Trump, who according to the White House has tested negative for the disease, stirred up a storm by saying he had been taking the drug daily for about a week and a half as an added measure to avoid being infected by the virus.
– Savannah Behrmann
Michael Cohen set to be released from prison amid coronavirus outbreak
Michael Cohen is about to become the next prominent figure with close links to President Donald Trump to be allowed out of jail because of the COVID-19 pandemic.
The president’s former personal lawyer is set to be released from a New York federal prison Thursday to serve the remainder of his term at home amid coronavirus fears. More than two dozen inmates and officers have been infected with the virus at the Otisville, New York, prison facility where Cohen was serving a three-year sentence for committing financial crimes and lying to Congress while working for Trump.
On May 13, former Trump campaign chairman Paul Manafort was released to home confinement after his lawyers argued his age and several illnesses make him vulnerable to the virus.
– Kevin Johnson and Kristine Phillips
Americans carefully venturing back out, according to USA TODAY analysis
Americans are cautiously stepping back out as social distancing measures are relaxed throughout the country, but they’re proceeding much less swiftly than they did when originally told to stay home.
A USA TODAY analysis of anonymized cellphone data from more than 16 million devices shows movement fell 15% from the start to the end of March, the first month when shelter-in-place orders were issued. The share of mobile users leaving home nationwide crept up 5% from April 11 to May 11 as restrictions began to get lifted and some cabin fever set in.
Each state began to reduce trips away from home dramatically around March 11. Movement in every state bottomed out sometime between April 7 and 18.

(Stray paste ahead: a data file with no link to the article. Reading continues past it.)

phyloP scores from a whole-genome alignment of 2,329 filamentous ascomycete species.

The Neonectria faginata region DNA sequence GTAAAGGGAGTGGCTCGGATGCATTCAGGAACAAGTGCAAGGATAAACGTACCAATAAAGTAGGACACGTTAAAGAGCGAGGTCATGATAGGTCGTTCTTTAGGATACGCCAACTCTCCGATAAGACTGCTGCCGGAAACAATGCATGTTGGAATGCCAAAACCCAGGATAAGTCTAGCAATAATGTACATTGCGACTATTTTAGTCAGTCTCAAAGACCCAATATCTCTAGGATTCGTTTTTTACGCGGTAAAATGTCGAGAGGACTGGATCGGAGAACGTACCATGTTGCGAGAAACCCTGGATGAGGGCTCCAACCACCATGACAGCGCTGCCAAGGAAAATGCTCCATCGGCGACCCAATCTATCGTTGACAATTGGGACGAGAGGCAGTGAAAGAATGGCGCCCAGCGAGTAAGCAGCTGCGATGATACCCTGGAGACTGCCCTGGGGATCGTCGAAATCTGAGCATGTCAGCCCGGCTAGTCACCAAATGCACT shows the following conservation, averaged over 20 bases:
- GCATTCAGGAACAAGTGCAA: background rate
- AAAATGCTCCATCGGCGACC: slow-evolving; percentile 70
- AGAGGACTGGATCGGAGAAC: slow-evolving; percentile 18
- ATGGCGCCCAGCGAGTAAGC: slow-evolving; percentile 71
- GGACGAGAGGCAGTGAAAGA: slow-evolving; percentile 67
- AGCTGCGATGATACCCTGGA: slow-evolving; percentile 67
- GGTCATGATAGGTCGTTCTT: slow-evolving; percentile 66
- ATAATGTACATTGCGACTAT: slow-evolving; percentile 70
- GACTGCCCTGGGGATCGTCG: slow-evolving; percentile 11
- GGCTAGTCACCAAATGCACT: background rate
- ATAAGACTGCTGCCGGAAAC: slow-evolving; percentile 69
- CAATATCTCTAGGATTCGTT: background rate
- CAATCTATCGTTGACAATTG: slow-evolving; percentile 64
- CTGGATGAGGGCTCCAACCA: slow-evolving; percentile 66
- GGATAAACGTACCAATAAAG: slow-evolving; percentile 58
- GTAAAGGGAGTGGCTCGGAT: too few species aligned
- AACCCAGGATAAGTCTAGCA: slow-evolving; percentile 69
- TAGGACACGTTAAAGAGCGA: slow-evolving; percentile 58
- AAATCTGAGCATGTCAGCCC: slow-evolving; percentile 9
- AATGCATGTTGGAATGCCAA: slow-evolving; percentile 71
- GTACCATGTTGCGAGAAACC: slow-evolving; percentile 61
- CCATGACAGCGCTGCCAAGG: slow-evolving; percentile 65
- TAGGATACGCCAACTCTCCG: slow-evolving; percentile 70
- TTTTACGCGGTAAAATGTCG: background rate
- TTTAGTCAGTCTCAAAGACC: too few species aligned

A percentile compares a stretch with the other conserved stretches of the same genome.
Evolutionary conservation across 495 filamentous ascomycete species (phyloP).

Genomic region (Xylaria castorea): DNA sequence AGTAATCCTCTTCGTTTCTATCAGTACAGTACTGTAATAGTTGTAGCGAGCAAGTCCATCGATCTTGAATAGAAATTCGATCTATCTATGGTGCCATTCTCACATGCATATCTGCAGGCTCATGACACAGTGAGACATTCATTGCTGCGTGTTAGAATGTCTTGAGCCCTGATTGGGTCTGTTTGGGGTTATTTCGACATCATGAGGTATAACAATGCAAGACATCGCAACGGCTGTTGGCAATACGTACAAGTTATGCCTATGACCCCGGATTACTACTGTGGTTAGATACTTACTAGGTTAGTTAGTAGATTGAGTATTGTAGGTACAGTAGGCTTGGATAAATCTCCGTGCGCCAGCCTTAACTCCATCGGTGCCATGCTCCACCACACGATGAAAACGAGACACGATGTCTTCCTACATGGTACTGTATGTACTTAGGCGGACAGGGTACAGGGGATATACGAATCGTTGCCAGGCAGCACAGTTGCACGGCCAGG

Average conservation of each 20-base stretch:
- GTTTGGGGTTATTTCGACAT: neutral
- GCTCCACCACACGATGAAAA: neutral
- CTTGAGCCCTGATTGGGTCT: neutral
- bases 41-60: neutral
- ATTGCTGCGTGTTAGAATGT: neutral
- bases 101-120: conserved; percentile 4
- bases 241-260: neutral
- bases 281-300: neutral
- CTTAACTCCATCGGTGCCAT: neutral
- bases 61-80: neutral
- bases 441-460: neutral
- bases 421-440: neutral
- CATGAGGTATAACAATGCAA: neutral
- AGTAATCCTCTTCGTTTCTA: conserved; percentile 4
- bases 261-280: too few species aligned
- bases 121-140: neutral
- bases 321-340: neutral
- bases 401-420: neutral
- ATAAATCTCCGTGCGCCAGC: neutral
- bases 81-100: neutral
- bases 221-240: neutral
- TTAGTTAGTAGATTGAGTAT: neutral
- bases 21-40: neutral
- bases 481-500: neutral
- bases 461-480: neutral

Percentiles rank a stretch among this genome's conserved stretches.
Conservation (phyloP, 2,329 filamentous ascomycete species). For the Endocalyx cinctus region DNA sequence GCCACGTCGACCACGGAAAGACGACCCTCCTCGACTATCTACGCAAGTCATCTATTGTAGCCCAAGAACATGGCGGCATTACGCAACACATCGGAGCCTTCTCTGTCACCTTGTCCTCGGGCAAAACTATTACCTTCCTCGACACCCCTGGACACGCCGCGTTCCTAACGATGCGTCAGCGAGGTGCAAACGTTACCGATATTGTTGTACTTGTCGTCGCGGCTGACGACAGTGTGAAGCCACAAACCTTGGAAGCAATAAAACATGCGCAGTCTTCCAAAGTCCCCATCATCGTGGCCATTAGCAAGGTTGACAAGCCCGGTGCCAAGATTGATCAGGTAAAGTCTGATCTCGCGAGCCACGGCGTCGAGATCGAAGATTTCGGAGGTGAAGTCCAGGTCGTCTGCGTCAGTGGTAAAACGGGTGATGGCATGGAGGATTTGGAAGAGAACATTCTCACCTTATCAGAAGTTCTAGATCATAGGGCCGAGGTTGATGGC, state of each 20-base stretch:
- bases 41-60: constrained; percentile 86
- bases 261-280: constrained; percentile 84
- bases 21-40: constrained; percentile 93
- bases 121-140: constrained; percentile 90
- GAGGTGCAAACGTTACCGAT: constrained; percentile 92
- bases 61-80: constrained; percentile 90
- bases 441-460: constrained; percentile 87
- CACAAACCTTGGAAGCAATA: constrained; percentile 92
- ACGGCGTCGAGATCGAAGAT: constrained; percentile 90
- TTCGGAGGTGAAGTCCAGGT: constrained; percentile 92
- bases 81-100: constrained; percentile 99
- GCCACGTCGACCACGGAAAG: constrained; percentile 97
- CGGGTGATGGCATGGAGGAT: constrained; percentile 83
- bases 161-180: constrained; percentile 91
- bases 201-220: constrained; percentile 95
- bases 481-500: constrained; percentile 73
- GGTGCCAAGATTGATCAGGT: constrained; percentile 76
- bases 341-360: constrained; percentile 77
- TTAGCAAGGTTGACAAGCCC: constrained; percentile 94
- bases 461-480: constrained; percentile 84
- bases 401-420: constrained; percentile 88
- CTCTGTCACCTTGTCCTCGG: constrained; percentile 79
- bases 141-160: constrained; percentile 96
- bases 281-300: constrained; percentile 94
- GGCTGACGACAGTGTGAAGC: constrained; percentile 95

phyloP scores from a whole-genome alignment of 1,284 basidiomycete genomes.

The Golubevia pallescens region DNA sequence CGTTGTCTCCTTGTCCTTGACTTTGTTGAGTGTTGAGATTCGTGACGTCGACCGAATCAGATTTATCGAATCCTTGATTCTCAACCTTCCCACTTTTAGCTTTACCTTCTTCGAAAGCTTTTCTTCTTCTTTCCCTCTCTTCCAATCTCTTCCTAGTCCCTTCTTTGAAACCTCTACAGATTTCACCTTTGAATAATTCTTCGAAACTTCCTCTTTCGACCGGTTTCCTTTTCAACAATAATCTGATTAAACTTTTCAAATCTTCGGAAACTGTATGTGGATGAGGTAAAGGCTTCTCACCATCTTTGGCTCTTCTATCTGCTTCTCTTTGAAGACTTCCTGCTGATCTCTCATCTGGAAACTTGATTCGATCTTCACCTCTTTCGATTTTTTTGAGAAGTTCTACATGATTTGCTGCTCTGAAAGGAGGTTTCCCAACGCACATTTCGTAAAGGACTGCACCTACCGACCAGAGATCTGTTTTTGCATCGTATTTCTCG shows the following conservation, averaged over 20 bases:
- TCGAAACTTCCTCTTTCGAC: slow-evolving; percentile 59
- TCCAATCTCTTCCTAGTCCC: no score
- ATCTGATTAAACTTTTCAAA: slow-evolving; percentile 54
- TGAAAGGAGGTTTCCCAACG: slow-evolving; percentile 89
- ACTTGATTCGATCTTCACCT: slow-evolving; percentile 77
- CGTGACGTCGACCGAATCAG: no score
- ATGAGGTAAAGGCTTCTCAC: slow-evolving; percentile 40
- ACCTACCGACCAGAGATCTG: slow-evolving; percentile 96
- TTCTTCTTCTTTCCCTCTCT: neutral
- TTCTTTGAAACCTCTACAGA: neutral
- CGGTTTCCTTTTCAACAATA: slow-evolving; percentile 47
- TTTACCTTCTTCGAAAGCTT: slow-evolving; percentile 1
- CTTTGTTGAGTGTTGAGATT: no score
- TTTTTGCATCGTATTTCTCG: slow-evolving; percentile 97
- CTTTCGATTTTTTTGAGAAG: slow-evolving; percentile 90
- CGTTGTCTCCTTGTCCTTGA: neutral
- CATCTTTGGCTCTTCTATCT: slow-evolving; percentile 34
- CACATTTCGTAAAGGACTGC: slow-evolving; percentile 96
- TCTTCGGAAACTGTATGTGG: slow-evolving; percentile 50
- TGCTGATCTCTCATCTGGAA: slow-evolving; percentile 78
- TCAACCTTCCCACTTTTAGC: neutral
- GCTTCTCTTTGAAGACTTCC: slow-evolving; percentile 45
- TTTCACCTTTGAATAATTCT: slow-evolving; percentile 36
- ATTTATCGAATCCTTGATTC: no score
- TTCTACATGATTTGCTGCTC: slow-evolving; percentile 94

– Dan Keemahill, Mitchell Thorson, Mike Stucka, Janie Haseman and Shawn Sullivan
Michigan conservative group holds ‘Operation Haircut’ on Capitol lawn
The Michigan Conservative Coalition, an organization intended to shape policy and help more conservatives win election, held what was dubbed Operation Haircut outside the Capitol on Wednesday. The group was protesting Gov. Gretchen Whitmer’s stay-at-home order and the closing of barbershops and hair salons.
Organizers said those attending were “encouraged to comply with social distancing and other safe practices” such as wearing masks, but people providing haircuts would not be able to remain six feet away from people getting them, as required by the order.
Michigan State Police tweeted a photo of the demonstration, saying those “engaging in haircuts are being educated on the law” and that people who do not comply would be cited for disorderly conduct. Seven people were ticketed.
– Todd Spangler, Detroit Free Press
Donald Trump wants June G-7 summit to be staged at Camp David
President Donald Trump hasn’t given up on the idea of hosting a G-7 summit in person next month, and he wants to frame it as a sign of moving past the coronavirus.
The meeting was originally scheduled for June in Camp David, but Trump canceled it at the beginning of the coronavirus pandemic. At the time, the White House said the meeting would likely take place by video conference instead.